More Dim Sum adventures coming up soon at The Hong Kong Cookery, so stay tuned!

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See the different layers in the traditional sui mai?

Siu Mai Dim Sum Recipe 燒賣
(adapted from Dim Sum in Hong Kong by Leung Wai Shan)
(makes 32 pieces)  Prep time: 20 mins  Wrap time: 15 mins  Cook time: 15 mins


    Bottom Filling:
   Top Filling:
  • 5 1/2 oz fresh shrimp, 154g
  • 1/4 tsp salt
  • 1 1/4 tsp potato starch
  • 1/8 tsp sesame oil
  • 1 1/4 tsp sugar


Make the Bottom Filling:  Soak dried mushrooms in warm water for several hours until soft.  Slice off and discard the stem.  Finely dice the mushroom caps.

Peel shell and remove intestine of shrimp if any.  Separate to two piles, one 13 oz (375g) pile and one 5 1/2 oz (154g) pile.  Reserve the smaller pile for the top filling.  Take the larger 13 oz pile and chop each shrimp into 1/2 inch long pieces.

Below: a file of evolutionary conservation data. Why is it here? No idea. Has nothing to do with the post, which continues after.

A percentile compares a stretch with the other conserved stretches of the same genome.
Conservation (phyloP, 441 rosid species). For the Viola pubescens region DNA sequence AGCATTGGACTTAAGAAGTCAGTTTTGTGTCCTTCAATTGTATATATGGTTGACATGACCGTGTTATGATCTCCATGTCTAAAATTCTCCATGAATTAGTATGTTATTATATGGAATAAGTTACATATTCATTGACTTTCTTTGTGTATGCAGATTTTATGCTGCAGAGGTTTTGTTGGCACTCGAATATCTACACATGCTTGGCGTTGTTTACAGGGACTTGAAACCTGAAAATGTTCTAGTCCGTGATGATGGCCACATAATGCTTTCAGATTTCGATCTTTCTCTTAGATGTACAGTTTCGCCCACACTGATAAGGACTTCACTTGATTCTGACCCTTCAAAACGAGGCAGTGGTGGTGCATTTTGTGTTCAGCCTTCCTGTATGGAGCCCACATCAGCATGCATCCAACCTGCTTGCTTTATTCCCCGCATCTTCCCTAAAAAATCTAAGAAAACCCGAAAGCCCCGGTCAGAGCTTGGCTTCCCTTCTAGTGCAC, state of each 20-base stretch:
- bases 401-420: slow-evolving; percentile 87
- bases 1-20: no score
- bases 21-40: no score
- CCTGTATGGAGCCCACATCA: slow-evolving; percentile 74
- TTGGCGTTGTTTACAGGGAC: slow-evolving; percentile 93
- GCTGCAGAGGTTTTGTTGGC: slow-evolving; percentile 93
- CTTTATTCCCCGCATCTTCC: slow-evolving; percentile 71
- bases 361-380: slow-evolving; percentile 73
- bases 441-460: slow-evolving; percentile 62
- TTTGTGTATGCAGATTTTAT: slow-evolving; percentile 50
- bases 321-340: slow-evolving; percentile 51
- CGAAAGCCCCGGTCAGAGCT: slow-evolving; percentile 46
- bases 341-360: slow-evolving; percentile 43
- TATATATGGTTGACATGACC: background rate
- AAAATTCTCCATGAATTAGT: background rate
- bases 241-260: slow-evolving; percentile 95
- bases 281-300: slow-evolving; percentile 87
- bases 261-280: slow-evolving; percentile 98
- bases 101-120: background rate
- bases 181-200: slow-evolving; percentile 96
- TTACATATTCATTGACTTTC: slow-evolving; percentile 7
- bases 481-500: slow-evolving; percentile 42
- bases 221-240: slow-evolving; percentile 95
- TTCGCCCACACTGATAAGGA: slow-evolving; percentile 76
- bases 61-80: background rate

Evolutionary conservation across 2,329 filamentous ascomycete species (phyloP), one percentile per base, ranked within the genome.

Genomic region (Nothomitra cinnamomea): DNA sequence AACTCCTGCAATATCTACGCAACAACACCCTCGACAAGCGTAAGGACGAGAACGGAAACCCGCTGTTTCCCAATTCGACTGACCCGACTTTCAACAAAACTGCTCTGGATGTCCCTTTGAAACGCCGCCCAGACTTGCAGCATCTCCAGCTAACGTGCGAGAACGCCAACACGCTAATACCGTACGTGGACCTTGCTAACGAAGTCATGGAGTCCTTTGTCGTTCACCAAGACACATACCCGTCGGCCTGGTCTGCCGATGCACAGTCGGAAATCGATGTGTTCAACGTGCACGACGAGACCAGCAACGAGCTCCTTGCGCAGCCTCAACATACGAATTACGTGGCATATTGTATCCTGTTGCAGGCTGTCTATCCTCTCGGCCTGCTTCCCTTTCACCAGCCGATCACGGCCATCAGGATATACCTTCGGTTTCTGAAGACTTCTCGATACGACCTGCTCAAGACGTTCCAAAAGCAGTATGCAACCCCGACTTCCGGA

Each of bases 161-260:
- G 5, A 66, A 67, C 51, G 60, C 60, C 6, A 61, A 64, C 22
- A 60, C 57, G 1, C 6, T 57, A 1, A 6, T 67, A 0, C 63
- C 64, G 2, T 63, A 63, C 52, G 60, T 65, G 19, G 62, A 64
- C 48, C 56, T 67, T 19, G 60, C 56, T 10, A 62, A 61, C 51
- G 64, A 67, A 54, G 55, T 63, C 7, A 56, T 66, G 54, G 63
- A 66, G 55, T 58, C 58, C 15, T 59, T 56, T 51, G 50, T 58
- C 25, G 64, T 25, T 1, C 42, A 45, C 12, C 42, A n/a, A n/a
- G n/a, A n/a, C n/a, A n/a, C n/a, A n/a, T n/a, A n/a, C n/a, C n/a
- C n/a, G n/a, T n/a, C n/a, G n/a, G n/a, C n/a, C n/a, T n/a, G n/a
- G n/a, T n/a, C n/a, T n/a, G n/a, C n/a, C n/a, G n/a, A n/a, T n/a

Add salt and cold water and potato starch to minced pork.  Stir slowly in one direction only until thick paste is formed.  You can also use a mixer to do this, just keep the setting at lowest speed to minimize heat from mixing process.

Once a rough paste is formed, add in ice cubes and continue stirring until ice melted and incorporated with the paste.  The meat and the fat should be incorporated into one thick, sticky cohesive paste.

Add in diced mushroom, sugar, white pepper, sesame oil and dried fish powder and stir until evenly mixed.  Fold in chopped shrimp.

Make the Top Filling:  Take the 5 1/2 oz (154g) pile of shrimp and add it to a food processor along with the salt and the potato starch.  Blitz at high speed until a thick very sticky paste is formed.  Add in sesame oil, sugar and blitz a couple secs to mix.